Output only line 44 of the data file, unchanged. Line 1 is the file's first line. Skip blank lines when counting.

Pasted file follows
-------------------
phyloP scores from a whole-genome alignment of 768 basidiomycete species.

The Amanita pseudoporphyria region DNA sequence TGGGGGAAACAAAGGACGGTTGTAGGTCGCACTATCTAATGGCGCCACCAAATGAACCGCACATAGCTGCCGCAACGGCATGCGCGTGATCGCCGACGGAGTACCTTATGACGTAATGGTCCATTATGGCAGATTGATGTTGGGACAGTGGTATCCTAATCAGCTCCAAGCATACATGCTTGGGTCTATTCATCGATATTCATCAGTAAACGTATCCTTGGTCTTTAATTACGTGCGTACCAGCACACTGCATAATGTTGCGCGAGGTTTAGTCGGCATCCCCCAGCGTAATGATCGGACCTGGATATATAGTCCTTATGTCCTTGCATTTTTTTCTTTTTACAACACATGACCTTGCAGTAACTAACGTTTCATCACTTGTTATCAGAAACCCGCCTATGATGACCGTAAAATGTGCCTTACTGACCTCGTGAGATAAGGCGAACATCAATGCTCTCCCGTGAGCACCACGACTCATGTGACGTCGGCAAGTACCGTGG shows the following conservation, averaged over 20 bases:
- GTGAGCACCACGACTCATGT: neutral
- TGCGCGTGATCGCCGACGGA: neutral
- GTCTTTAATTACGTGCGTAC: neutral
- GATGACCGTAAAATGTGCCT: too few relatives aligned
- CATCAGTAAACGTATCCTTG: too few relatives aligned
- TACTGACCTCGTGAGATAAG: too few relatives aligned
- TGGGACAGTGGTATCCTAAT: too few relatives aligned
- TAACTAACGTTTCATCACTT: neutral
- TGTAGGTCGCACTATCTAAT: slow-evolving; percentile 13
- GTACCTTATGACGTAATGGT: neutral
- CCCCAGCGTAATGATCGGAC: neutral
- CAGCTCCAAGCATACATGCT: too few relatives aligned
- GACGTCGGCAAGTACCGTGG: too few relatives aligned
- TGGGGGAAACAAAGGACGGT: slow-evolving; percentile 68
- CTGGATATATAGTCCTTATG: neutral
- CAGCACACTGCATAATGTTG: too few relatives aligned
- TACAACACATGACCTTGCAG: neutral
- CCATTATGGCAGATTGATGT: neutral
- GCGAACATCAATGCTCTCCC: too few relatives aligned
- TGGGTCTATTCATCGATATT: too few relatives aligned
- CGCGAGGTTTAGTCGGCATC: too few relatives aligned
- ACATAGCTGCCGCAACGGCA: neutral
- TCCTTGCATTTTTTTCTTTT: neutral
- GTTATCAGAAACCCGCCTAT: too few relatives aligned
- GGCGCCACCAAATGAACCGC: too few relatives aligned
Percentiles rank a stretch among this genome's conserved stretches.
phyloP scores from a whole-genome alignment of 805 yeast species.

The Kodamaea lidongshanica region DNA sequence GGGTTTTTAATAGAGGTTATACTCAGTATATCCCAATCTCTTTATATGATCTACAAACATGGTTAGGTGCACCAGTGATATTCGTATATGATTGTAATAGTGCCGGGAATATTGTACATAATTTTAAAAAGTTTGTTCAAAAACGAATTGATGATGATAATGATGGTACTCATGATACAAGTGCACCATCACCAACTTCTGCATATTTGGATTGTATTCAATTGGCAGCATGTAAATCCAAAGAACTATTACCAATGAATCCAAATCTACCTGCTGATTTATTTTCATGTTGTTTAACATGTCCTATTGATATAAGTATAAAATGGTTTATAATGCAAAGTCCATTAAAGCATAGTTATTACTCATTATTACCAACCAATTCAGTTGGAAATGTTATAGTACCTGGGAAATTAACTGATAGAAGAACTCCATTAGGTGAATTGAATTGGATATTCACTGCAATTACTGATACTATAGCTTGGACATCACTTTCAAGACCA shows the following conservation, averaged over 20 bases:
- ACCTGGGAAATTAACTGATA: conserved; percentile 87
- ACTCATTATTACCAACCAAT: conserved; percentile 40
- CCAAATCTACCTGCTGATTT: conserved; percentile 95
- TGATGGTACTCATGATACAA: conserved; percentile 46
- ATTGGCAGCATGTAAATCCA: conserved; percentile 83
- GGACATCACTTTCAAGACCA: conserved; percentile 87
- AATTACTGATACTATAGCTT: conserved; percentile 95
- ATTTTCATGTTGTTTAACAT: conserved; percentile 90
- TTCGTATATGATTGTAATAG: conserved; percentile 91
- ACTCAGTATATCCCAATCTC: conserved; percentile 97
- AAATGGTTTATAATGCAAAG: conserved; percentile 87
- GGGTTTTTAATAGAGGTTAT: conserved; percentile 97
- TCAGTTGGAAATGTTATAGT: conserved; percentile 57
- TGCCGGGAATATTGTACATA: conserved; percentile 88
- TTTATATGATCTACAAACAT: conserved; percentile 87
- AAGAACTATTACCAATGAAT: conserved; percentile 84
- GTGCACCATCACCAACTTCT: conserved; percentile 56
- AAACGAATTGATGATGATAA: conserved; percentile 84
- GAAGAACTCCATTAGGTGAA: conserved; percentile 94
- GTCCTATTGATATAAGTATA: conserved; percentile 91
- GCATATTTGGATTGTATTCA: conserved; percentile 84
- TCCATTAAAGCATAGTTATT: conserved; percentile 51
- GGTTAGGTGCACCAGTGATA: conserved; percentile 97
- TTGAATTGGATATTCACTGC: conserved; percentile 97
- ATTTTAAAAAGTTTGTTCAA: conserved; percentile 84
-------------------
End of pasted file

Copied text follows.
- TGCCGGGAATATTGTACATA: conserved; percentile 88